David Frum just published a fascinating article in the Atlantic. When I first saw “What If the Allies Had Lost World War I” I was really excited.
The choice to undertake a counter-factual exercise like this demonstrates exactly the kind of imagination that we need in talking about geopolitics.
So much of what we say and think about foreign policy operates from the assumption that the world has to be the way it is, and opinion only varies between the poles of “The US should be more cautious about exercising its great power” and “The US should be using its great power more strenuously”.
100 years later we are still living out the ramifications of Woodrow Wilson’s decision to take the United States into World War I.
So I was very excited to read this article. I was deeply disappointed.
The article sloppily maps the motivations and world of 1938 onto the world of 1914.
The article proceeds with essentially zero consideration of events that occurred outside of the United States during either of the World Wars, or the 20th century in general. It also operates under the assumption that the only way to spread democracy is with a gun.
David Frum has just demonstrated everything that’s wrong with foreign policy journalism in a single piece.
It made me angry enough to write my own version in response.
My article differs from his in actually utilizing history, and my limited knowledge of what happened outside of the US over the past 100 years.
Please read Mr. Frum’s effort, and then tell me who you think did a better job…
What Really Would have Happened if the Allies Had Lost World War I
Mr. Frum’s analysis only kinda works on a reductive view of American power and aims.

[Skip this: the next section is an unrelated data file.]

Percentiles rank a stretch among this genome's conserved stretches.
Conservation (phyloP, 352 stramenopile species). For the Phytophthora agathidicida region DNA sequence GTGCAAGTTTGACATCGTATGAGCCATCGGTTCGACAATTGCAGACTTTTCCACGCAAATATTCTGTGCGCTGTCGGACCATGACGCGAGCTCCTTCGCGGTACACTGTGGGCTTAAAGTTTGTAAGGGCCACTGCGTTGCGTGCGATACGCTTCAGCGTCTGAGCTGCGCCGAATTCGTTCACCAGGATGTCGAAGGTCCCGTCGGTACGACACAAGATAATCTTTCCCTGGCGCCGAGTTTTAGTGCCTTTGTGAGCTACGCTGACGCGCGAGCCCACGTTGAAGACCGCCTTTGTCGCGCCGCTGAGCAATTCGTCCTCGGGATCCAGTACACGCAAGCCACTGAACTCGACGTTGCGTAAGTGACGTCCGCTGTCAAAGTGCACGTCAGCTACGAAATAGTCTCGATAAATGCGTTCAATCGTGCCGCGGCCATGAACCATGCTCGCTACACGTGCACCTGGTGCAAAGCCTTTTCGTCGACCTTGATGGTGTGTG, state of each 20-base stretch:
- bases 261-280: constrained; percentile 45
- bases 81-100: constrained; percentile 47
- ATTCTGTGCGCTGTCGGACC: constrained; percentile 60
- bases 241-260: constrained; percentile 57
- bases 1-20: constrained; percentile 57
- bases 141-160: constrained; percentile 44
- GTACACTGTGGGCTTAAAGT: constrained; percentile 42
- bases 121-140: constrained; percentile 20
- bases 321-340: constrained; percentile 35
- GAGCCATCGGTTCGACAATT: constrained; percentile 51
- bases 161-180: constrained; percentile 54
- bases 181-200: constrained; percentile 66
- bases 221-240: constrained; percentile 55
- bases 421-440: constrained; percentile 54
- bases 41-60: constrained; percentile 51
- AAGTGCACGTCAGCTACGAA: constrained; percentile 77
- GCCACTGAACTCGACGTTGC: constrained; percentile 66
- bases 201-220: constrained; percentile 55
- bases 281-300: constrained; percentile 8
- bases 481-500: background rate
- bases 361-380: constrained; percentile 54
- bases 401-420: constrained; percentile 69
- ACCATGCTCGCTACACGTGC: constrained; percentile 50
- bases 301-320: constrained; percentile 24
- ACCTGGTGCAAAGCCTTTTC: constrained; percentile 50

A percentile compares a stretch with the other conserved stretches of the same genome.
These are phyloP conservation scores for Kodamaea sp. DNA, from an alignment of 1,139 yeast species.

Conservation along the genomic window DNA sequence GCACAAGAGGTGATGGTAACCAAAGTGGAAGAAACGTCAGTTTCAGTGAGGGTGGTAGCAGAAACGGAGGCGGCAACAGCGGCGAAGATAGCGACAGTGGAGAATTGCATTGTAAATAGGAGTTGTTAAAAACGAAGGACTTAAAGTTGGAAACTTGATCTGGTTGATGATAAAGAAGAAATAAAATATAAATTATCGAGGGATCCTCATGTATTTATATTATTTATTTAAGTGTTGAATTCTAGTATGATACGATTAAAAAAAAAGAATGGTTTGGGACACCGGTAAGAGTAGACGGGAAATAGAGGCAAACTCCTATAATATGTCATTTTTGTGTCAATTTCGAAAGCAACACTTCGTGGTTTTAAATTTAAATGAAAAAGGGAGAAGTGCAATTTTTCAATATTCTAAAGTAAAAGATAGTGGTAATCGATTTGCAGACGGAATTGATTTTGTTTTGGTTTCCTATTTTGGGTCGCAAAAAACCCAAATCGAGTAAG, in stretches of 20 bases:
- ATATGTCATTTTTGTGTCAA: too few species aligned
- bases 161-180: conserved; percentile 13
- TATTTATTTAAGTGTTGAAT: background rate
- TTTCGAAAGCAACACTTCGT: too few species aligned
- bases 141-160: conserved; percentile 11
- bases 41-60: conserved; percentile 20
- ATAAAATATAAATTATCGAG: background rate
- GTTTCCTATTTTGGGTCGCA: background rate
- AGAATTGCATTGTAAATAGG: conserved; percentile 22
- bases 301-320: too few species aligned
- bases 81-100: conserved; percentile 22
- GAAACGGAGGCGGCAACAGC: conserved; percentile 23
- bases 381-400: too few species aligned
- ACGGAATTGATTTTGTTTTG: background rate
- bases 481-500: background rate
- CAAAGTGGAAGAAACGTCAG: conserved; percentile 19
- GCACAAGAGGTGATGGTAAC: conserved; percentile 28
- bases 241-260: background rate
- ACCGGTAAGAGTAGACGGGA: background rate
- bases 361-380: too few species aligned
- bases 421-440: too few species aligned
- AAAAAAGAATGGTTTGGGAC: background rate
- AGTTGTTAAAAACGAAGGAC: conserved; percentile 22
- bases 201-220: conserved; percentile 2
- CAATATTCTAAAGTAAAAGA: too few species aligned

Yes, if the US hadn’t entered WWI, then we might not be the world hegemon that we are today.
Also, Europe would never have been our problem.
The idea that the Kaiser was anywhere near as bad as Hitler or Stalin is farcical. A book could be written on the topic, but the fact that Kaiser never ordered a mass killing of his own people alone should persuade you. Yes, the nascent German and Austro-Hungarian democracy faded in wartime. So did French, British and American democracy. Rage at the human cost of the war and the idiocy of the generals would have prevailed on all sides in peace time just as it did in the actual event.
The Kaiserate would have survived as an institution, but its powers would most likely have been circumscribed, if not immediately then by now for certain.
What would we have missed if the Allies had lost the war?
Well Hitler for starters. He would have remained a failed painter.
Austria-Hungary would have had the breathing space necessary to develop the more national-federalized system it was already contemplating.
Eastern Europe under the triumphant Germans and Austro-Hungarians would have continued the rapid economic development it was already experiencing in the first decade of the 20th century, rather than experiencing seven or eight lost decades.
The whole bloodlands era that saw tens of millions of people slaughtered in a nationalist inferno spreading from Berlin to Moscow might have been averted completely.
The extraordinary engine that was 19th century German culture and science would never have been derailed.
Russia might have been spared its horrific civil war and the consolidation of the extreme Soviet state that it enabled.